As families start a new school year, many kids are likely asking for their own cell phone.
In fact, a new study shows most kids get a phone by the age off 11, but is that the best idea for your family?
We started at Westside YMCA pool, which was a popular spot to find families in the final days before this school year. We found a lot of people here, of all ages, on their cell phones.
9 year old Lily Anna Starmer told us most kids her age use phones for video games. She does not have her own cell phone and she says right now, while some kids her age do, she’s fine with that. Her mom however, knows the conversation will likely happen soon, “I think they could spend way too much time on it and forget about human interaction. Texting instead of talking to friends or going next door to play.”
Mary Ellen Starmer went on to say she can also see the advantages in a child having a cell phone, but that she thinks it is different for every family, “I don’t think it is just about the age. I think it is about maturity and circumstances. I think if they are home alone for a little bit and you don’t have landline, I think that is important,”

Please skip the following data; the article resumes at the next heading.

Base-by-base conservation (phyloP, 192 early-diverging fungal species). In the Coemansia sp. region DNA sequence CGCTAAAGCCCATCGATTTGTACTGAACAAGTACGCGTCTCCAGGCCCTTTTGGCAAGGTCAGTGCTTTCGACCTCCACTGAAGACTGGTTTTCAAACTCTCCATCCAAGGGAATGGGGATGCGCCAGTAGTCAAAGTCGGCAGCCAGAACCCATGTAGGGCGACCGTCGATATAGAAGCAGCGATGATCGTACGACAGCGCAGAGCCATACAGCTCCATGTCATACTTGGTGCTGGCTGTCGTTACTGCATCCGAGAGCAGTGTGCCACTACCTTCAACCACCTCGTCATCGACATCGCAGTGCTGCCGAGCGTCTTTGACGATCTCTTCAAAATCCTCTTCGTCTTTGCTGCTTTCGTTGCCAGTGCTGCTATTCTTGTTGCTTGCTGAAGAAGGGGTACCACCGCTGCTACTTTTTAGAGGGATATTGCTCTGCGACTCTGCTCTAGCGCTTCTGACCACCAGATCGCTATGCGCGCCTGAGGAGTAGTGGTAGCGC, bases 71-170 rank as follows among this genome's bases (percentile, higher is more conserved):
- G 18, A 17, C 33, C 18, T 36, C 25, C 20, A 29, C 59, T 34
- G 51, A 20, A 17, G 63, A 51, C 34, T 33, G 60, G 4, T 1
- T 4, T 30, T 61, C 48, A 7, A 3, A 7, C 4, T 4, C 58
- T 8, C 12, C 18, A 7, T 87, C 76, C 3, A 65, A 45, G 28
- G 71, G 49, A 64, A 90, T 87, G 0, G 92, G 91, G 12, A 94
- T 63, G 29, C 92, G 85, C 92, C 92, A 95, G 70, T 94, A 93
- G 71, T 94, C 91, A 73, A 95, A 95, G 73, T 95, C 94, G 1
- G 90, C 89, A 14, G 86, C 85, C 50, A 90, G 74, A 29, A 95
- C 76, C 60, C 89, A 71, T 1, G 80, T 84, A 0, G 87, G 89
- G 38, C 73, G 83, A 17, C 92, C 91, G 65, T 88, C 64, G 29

Child Therapist Kristin Bradley says Starmer has the right idea and that deciding on when your child will get a phone is more than just considering their date of birth. “I think when kids start going to movies and being more as group of friends and away from you as a parent.”
Bradley says having a phone should be about responsibility and circumstances and that parents need to start these conversations—long before phone is handed over, “Talk to them about social media: what they know about it, how they would use social media, even the financial parts of a cell phone. Going over minutes may cost extra money.”
And once you give your child a phone remember, if it’s about safety think before completely taking it away as a means of discipline, “It can send mixed messages for sure, but it is technology that kids enjoy…so it can be taken away as discipline, but then you need alternative for emergencies. What else can they use for emergency?”
You might want to consider setting data guidelines or limited access to online sites and apps for your children. And keep in mind if or how this device can be used in schools. We found in Knox county the rules change based on your child’s grade level.
We also asked about Apple watches and so far we have been told there haven’t been any major issues with them in schools, but that they will be treated just like a cell phone.